Over the years, divorce has undergone an evolution -- from the days when wives nearly always received alimony -- to the beginning of no-fault divorces, starting in 1970. With the arrival of the millennium, a concept called collaborative divorce was born. Collaborative divorce is a sophisticated form of mediation that comes with its own set of rules.
The process of collaborative divorce requires a commitment by both spouses that they will do everything possible to avoid litigation. Settlement negotiations take place before you even file for divorce. After an agreement is reached, you can submit the agreement to the court, along with the complaint or petition, paving the way for expeditious uncontested proceedings. Collaborating couples sign a contract, promising to leave the court system out of their divorce to the greatest extent possible. This is in contrast to mediation, which takes place after one spouse has filed for divorce and which tries to facilitate negotiations in an adversarial proceeding.
How Collaborative Divorce Works
Because the law isn't involved until a divorce petition is filed, no legal requirement for pre-trial discovery exists in collaborative divorce. Instead, the two spouses agree to a voluntary exchange of information with full disclosure. Negotiations begin after review of the exchanged documentation, and specially trained attorneys guide the sessions. You and your spouse have your own attorney present at all meetings, unlike mediation in which your lawyer may or may not be permitted to attend the sessions with you. A mediator cannot legally advise you, but your lawyer can.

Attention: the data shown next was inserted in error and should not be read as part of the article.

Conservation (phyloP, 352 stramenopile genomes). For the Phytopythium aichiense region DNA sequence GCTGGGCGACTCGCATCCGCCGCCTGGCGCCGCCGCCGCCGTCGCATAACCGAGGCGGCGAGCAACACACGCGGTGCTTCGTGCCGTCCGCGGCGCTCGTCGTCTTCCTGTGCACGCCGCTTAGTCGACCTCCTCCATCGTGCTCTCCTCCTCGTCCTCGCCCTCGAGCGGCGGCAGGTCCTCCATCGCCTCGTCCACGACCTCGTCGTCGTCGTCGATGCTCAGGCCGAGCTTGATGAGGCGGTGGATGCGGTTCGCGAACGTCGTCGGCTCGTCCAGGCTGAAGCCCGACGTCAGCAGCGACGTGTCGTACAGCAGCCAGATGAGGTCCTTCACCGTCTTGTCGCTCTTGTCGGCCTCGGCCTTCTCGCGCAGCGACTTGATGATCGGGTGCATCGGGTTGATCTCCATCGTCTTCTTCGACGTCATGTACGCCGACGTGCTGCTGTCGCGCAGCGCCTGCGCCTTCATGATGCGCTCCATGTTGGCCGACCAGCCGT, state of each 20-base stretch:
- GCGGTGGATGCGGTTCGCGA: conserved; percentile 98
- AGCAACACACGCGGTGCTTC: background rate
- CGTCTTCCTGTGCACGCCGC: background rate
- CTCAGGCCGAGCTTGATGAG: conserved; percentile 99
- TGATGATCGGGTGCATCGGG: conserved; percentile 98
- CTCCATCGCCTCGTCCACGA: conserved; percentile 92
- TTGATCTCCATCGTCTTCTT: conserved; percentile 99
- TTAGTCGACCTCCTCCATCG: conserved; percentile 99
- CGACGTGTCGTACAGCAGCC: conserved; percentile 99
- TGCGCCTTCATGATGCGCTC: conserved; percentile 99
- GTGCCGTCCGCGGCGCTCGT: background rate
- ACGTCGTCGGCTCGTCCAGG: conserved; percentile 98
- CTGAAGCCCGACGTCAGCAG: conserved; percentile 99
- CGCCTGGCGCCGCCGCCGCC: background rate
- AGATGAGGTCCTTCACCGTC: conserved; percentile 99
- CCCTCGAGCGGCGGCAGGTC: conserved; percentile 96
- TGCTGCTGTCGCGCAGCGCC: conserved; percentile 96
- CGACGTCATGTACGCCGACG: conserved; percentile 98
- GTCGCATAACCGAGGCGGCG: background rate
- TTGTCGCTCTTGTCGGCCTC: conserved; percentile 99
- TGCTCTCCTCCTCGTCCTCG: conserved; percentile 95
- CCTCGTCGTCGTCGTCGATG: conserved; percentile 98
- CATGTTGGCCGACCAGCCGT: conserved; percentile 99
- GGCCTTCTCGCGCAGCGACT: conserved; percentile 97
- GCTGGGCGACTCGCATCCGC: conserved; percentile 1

Collaboration may or may not involve a team of experts who help you reach an agreement that's beneficial to the whole family -- it depends on whether you need them. For example, you and your spouse might reach an agreement regarding property, debts and support issues, but you own a business together and you just can't seem to arrive at an equitable way to deal with this particular asset. You might call in an accountant to help you arrive at creative ways to divide ownership. If you have children, you might want to bring in a child psychologist who is trained in divorce to help you devise the best parenting plan possible. These professionals work for both of you, not one spouse against the other.
If It Doesn't Work
If the collaborative process fails and you and your spouse can't agree on all the issues, you must retain new attorneys before you can pursue divorce in a more traditional way, using the court system. Collaborative divorce negotiations are confidential – nothing you, your spouse, your attorneys or your experts say can be repeated later in court. Therefore, if your negotiations are unsuccessful and you have to file for a litigated divorce, your collaborative attorneys cannot represent you. You can't use the same experts, either.